Harlem, NY: A curation of images appropriated from Google Street View by means of screen-capture and digital photograph. The images depict figures of the African-American community within the increasingly gentrified New York neighbourhood of, Harlem. Frames of Individual, stand-alone characters, my subjects present an unsettling notion of intrusion, hostility and a challenge for place.


On a college trip to Manhattan, NY during 2011, I embarked on a whistle-stop bus tour of manhattan which lead me through the large northern neighbourhood of Harlem. Whilst passing through Harlem, I found himself somewhat bewildered by the 'stand-offish' eye contact, and body language that members of the black community displayed towards the bus of us 'tourists'. I left Harlem feeling as though I had intruded a space somewhat.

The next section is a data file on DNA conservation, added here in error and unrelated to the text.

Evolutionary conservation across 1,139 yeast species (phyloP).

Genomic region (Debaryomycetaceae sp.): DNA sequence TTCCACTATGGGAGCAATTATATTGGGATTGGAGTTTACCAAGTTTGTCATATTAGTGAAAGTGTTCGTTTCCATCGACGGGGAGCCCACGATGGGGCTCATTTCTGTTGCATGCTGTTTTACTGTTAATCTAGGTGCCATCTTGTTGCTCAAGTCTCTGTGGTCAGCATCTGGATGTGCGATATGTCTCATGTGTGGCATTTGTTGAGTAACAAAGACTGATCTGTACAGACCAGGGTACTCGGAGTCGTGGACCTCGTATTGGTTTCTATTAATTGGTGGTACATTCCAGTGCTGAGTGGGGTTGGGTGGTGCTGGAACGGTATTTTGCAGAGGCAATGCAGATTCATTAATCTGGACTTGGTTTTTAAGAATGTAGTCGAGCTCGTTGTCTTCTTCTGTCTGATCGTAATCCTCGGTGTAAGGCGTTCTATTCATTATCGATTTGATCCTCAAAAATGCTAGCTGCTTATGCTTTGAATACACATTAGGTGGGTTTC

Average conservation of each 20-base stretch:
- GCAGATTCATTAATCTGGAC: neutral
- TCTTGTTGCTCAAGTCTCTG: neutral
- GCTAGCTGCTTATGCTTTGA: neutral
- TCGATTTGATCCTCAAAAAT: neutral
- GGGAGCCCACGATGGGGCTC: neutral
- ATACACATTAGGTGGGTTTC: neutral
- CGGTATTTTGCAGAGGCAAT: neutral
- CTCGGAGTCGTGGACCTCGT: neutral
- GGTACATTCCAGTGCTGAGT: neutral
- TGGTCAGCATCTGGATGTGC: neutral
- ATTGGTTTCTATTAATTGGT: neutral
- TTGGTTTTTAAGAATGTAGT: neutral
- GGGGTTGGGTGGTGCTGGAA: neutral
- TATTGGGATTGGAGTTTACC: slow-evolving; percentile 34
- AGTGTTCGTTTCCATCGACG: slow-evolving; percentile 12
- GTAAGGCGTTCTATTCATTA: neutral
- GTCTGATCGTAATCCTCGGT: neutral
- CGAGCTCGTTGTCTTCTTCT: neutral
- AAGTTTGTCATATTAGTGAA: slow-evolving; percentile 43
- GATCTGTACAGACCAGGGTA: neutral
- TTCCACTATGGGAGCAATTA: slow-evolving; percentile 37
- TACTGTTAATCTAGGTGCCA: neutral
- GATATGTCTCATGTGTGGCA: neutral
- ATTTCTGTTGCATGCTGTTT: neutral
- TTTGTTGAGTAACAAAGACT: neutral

A number of years later whilst I was progressing through his photographic degree, I discovered a number of reports covering the pressure that gentrification over the past decade has been having on the long-standing African-American community of Harlem.

With my past experience of Harlem awoken by these recent recent reports, I took to recalling my invasive tour through Harlem and began exploring the neighbourhood using Google Street View, as a means of found imagery. My findings presented what would seem an almost happenstance result, experiencing the same hostilities and body languages as from my bus tour. However, Instead of through my own eye contact; though the gaze of the internet.

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